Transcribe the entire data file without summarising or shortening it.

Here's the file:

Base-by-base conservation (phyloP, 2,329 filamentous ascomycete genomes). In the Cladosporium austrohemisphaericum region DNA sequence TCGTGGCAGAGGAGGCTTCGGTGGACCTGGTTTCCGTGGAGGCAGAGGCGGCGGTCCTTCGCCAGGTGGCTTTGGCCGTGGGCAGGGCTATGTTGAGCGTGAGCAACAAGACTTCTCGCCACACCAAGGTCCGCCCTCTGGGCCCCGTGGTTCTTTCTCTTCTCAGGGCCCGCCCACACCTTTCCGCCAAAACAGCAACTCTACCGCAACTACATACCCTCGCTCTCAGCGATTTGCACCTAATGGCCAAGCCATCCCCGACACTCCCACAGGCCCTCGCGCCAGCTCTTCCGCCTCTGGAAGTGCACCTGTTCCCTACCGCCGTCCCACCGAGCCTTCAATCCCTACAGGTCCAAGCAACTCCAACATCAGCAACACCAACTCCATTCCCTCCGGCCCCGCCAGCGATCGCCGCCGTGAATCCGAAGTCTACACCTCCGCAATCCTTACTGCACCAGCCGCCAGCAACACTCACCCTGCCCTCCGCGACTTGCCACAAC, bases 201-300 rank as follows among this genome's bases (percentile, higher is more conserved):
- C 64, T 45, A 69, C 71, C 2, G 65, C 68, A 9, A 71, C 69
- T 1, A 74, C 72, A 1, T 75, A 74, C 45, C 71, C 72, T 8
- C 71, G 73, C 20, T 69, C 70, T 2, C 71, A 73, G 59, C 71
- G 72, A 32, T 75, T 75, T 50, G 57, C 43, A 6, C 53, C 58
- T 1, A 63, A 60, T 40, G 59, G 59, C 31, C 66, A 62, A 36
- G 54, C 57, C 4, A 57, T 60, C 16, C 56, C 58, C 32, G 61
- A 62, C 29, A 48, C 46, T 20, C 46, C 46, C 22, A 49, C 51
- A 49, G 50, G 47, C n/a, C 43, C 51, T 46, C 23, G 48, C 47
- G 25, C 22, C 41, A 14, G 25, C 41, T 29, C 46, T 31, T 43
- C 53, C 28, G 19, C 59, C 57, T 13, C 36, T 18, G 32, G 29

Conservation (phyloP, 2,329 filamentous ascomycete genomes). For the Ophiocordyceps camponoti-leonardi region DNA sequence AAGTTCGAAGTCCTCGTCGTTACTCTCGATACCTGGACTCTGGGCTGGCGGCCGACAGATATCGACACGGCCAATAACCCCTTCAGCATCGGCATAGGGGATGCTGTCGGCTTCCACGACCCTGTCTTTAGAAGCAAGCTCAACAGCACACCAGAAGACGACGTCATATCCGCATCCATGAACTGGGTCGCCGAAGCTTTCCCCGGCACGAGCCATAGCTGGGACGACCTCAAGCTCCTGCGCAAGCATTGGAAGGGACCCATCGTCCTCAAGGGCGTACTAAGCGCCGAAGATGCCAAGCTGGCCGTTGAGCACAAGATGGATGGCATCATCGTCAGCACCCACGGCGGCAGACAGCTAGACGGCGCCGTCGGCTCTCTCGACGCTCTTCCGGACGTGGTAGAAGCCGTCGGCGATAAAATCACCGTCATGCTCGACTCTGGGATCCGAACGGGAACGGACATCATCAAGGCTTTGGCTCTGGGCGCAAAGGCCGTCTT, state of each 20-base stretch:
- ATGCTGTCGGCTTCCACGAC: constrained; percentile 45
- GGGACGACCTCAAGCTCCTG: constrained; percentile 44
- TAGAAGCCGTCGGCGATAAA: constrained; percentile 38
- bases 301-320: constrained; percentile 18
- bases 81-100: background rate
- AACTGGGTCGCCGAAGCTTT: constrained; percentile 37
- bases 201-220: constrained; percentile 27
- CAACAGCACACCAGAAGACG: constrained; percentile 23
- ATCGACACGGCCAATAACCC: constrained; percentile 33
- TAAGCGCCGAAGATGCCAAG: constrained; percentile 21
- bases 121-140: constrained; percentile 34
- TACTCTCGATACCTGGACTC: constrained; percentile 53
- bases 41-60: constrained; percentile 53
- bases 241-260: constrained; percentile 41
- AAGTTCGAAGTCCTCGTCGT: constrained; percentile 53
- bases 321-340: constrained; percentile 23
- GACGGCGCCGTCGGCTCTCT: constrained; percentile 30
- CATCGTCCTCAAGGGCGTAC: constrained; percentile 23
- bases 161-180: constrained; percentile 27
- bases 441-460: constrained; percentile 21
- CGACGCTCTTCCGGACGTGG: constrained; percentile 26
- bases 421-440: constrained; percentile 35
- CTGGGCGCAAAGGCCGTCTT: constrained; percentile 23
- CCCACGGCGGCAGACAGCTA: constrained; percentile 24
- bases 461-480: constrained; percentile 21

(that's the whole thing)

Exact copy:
Base-by-base conservation (phyloP, 2,329 filamentous ascomycete genomes). In the Cladosporium austrohemisphaericum region DNA sequence TCGTGGCAGAGGAGGCTTCGGTGGACCTGGTTTCCGTGGAGGCAGAGGCGGCGGTCCTTCGCCAGGTGGCTTTGGCCGTGGGCAGGGCTATGTTGAGCGTGAGCAACAAGACTTCTCGCCACACCAAGGTCCGCCCTCTGGGCCCCGTGGTTCTTTCTCTTCTCAGGGCCCGCCCACACCTTTCCGCCAAAACAGCAACTCTACCGCAACTACATACCCTCGCTCTCAGCGATTTGCACCTAATGGCCAAGCCATCCCCGACACTCCCACAGGCCCTCGCGCCAGCTCTTCCGCCTCTGGAAGTGCACCTGTTCCCTACCGCCGTCCCACCGAGCCTTCAATCCCTACAGGTCCAAGCAACTCCAACATCAGCAACACCAACTCCATTCCCTCCGGCCCCGCCAGCGATCGCCGCCGTGAATCCGAAGTCTACACCTCCGCAATCCTTACTGCACCAGCCGCCAGCAACACTCACCCTGCCCTCCGCGACTTGCCACAAC, bases 201-300 rank as follows among this genome's bases (percentile, higher is more conserved):
- C 64, T 45, A 69, C 71, C 2, G 65, C 68, A 9, A 71, C 69
- T 1, A 74, C 72, A 1, T 75, A 74, C 45, C 71, C 72, T 8
- C 71, G 73, C 20, T 69, C 70, T 2, C 71, A 73, G 59, C 71
- G 72, A 32, T 75, T 75, T 50, G 57, C 43, A 6, C 53, C 58
- T 1, A 63, A 60, T 40, G 59, G 59, C 31, C 66, A 62, A 36
- G 54, C 57, C 4, A 57, T 60, C 16, C 56, C 58, C 32, G 61
- A 62, C 29, A 48, C 46, T 20, C 46, C 46, C 22, A 49, C 51
- A 49, G 50, G 47, C n/a, C 43, C 51, T 46, C 23, G 48, C 47
- G 25, C 22, C 41, A 14, G 25, C 41, T 29, C 46, T 31, T 43
- C 53, C 28, G 19, C 59, C 57, T 13, C 36, T 18, G 32, G 29

Conservation (phyloP, 2,329 filamentous ascomycete genomes). For the Ophiocordyceps camponoti-leonardi region DNA sequence AAGTTCGAAGTCCTCGTCGTTACTCTCGATACCTGGACTCTGGGCTGGCGGCCGACAGATATCGACACGGCCAATAACCCCTTCAGCATCGGCATAGGGGATGCTGTCGGCTTCCACGACCCTGTCTTTAGAAGCAAGCTCAACAGCACACCAGAAGACGACGTCATATCCGCATCCATGAACTGGGTCGCCGAAGCTTTCCCCGGCACGAGCCATAGCTGGGACGACCTCAAGCTCCTGCGCAAGCATTGGAAGGGACCCATCGTCCTCAAGGGCGTACTAAGCGCCGAAGATGCCAAGCTGGCCGTTGAGCACAAGATGGATGGCATCATCGTCAGCACCCACGGCGGCAGACAGCTAGACGGCGCCGTCGGCTCTCTCGACGCTCTTCCGGACGTGGTAGAAGCCGTCGGCGATAAAATCACCGTCATGCTCGACTCTGGGATCCGAACGGGAACGGACATCATCAAGGCTTTGGCTCTGGGCGCAAAGGCCGTCTT, state of each 20-base stretch:
- ATGCTGTCGGCTTCCACGAC: constrained; percentile 45
- GGGACGACCTCAAGCTCCTG: constrained; percentile 44
- TAGAAGCCGTCGGCGATAAA: constrained; percentile 38
- bases 301-320: constrained; percentile 18
- bases 81-100: background rate
- AACTGGGTCGCCGAAGCTTT: constrained; percentile 37
- bases 201-220: constrained; percentile 27
- CAACAGCACACCAGAAGACG: constrained; percentile 23
- ATCGACACGGCCAATAACCC: constrained; percentile 33
- TAAGCGCCGAAGATGCCAAG: constrained; percentile 21
- bases 121-140: constrained; percentile 34
- TACTCTCGATACCTGGACTC: constrained; percentile 53
- bases 41-60: constrained; percentile 53
- bases 241-260: constrained; percentile 41
- AAGTTCGAAGTCCTCGTCGT: constrained; percentile 53
- bases 321-340: constrained; percentile 23
- GACGGCGCCGTCGGCTCTCT: constrained; percentile 30
- CATCGTCCTCAAGGGCGTAC: constrained; percentile 23
- bases 161-180: constrained; percentile 27
- bases 441-460: constrained; percentile 21
- CGACGCTCTTCCGGACGTGG: constrained; percentile 26
- bases 421-440: constrained; percentile 35
- CTGGGCGCAAAGGCCGTCTT: constrained; percentile 23
- CCCACGGCGGCAGACAGCTA: constrained; percentile 24
- bases 461-480: constrained; percentile 21